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A while before the actual release of the game Quake -- I don't remember exactly how long, it could have been anywhere from a week to several months -- id software released a shareware version of Quake. One form they released it in was a $10 CD (that's US dollars) that you could find in the various stores that sold video games.

This seems unremarkable, perhaps even a ripoff. And, if not for one little thing about this CD, it would have faded into history as a mere demo of a now-old game.

Quake was a first in so many ways that listing them would take a node all to itself. Many of these were technical firsts, and many of these were direct consequences of those technical firsts. The Quake shareware CD boasted several firsts all on its own.

The most important of these was the fact that id software had included a copy of every game it had ever made from Wolfenstein 3D to the yet-to-be-released full version of Quake on this CD, in encrypted form. This includes the following: Wolfenstein 3D, Doom, Doom II, Final Doom, Heretic, Hexen, a Doom II level pack, a Hexen level pack, and, of course, Quake. No other game company I'm aware of had done anything like this before, and no other company has done it since, for reasons I'm getting around to revealing.

Unlocking a game involved calling a 1-800 number, giving them a credit card number, generating a pseudo-random number with the unlocking program on the CD, and listening to them read another number back to you, which you entered into the unlocking program. Press "OK" and Bing!, you've got a big self-extracting ZIP file sitting on your hard drive, ready to be installed.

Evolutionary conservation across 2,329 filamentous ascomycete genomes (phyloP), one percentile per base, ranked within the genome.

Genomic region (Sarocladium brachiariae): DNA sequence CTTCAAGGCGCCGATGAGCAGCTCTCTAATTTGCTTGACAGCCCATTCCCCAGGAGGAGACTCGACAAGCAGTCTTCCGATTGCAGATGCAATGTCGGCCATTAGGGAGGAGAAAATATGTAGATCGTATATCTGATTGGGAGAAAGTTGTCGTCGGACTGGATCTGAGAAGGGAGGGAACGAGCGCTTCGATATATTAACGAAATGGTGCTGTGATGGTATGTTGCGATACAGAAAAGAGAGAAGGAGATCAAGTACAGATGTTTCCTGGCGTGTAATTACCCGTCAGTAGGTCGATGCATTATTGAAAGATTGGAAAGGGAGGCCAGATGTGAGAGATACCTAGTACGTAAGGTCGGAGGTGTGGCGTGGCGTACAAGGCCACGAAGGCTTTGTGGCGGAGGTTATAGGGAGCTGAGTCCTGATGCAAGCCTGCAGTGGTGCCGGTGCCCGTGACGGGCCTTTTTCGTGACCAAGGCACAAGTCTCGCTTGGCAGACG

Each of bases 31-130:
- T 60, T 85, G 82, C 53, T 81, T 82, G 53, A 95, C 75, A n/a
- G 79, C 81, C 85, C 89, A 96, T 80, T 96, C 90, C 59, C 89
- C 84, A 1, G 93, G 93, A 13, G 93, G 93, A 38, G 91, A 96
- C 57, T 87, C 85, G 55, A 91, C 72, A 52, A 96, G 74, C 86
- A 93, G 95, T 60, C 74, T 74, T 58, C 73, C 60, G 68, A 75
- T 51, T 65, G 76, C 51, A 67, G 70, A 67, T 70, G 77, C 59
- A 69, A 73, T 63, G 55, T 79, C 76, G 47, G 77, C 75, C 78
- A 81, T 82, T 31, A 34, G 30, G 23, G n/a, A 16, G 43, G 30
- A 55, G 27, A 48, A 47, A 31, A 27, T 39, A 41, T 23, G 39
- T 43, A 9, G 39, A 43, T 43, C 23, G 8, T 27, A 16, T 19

This must have seemed a great idea to id's marketing department. Sell these games to people from the comfort of their own home, without having to bother with pesky shipping. Unfortunately, this seemed to be a case of the right hand not knowing what the left is doing.

Let me explain: Quake was a first. Sure, Doom had shown the world the power of Deathmatch years before, but the Quake multiplayer options were almost infinitly better than those offered by Doom. You know that massive Gamespy thing we've got today? It started as Qspy back in the day.

The point I'm getting at is that id's marketing department didn't take into account this newfangled Internet thing that was just then coming into the public view, really; and which was a very big influence behind the development of the game itself.

So this great new idea of encrypting games onto a CD to sell via the phone. Wonderful! But the Internet... ah, the Internet, look at it. Just now becoming a viable source for, say, information on games. Any information you could think of.

Cracks, for instance. Cracks that could, say, crack the piddly encryption scheme that uses a key short enough to read over the phone to impatient gamers. Which of course someone wrote and made available.

This CD is a wonderful collection of id's classic FPS's. Its only fault is a slightly difficult installer which requires the seemingly useless need to run a second program and enter a series of numbers into both. However, since most modern games require a CD-key as well, the distraction is minimal by comparison.

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